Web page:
Here's a partial list:Apparently, they ran out of money before they could proofread that last one. Isn't administering poison an attempt at murder? So they're not going to come out for robbery, theft, or attempted murder? They've just laid off 80 officers.
* grand theft
* grand theft:dog
* identity theft
* false information to peace officer
* required to register as sex or arson offender
* dump waste or offensive matter
* discard appliance with lock
* loud music
* possess forged notes
* pass fictitious check
* obtain money by false voucher
* fraudulent use of access cards
* stolen license plate
* embezzlement by an employee (over $ 400)
* attempted extortion
* false personification of other
* injure telephone/ power line
* interfere with power line
* unauthorized cable tv connection
* administer/expose poison to another's
The Oakland City Council voted June 25 to eliminate the positions to help close the city's $32.5 million funding gap. According to the city of Oakland, each of the 776 police officers currently employed at OPD costs around $188,000 per year. Most of the officers who will be affected by the layoffs were on the streets of Oakland when Johannes Mehserle's involuntary manslaughter conviction caused riots last Thursday.Note that the unions, even when they are willing to make some concessions, are still the block to preserving jobs for their fellow policemen. As James Lileks writes,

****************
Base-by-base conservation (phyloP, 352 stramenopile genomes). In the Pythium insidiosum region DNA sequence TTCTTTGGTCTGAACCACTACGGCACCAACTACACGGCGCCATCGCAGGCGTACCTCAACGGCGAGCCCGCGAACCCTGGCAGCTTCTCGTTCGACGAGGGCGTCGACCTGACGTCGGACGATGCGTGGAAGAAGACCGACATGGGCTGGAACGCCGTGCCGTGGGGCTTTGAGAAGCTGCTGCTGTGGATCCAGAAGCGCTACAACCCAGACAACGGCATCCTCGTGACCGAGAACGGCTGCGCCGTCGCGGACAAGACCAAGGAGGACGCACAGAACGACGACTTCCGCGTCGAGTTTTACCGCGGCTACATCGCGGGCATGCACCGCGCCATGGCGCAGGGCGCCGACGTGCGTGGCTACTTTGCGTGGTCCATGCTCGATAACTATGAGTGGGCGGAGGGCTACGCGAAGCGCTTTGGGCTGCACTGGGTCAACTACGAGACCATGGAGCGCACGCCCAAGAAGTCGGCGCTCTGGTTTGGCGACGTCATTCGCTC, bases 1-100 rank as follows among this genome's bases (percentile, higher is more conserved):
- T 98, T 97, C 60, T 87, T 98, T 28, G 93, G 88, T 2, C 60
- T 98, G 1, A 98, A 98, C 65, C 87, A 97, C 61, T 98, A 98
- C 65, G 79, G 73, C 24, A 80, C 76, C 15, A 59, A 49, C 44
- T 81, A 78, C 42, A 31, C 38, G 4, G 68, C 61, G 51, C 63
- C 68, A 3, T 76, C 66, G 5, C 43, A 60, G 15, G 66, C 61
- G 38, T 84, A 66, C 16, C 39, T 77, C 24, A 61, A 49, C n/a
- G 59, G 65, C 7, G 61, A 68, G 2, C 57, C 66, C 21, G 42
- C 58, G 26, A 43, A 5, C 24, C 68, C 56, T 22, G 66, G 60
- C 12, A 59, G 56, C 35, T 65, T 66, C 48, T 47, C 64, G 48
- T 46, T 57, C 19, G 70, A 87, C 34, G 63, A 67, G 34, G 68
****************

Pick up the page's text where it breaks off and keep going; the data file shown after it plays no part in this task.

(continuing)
The sticking point in negotiations appears to be job security. The city council asked OPD officers to pay nine percent of their salary toward their pensions, which would save the city about $7.8 million toward a multi-million dollar deficit. The police union agreed, as long as the city could promise no layoffs for three years. No dice, says city council president Jane Brunner.
"We wish we could offer them a three-year no layoff protection we just can't financially. It would be irresponsible of us," Brunner said. The city agreed to a one-year moratorium on layoffs, but it is not enough for the union.
The problem is money. In the last five years, the police budget -- along with the fire department budget -- have amount[ed] to 75 percent of the general fund. After years of largely sparing those departments the budget ax, now it appears there are few other places to cut.
Every private-sector company has slashed payrolls and done the same or more with less. Not the police union: unless they are guaranteed three years employment, they will simply redefine their job downward.
One suspects that they put the power of the union above the health and safety of the citizens, but that would be more of that reflexive union-bashing conservatives love to engage in.
One more note: if a police officer suffers any of those crimes while off-duty, think he’ll pick up the phone, or wait until tomorrow to report it online?
And who was mayor of Oakland up until a few years ago and didn't do anything to address this looming crisis? That's right, the Democratic candidate for governor this year, Jerry Brown.
This will sure entice people to move to Oakland. Soon all that will be left will be the criminals and the public employees.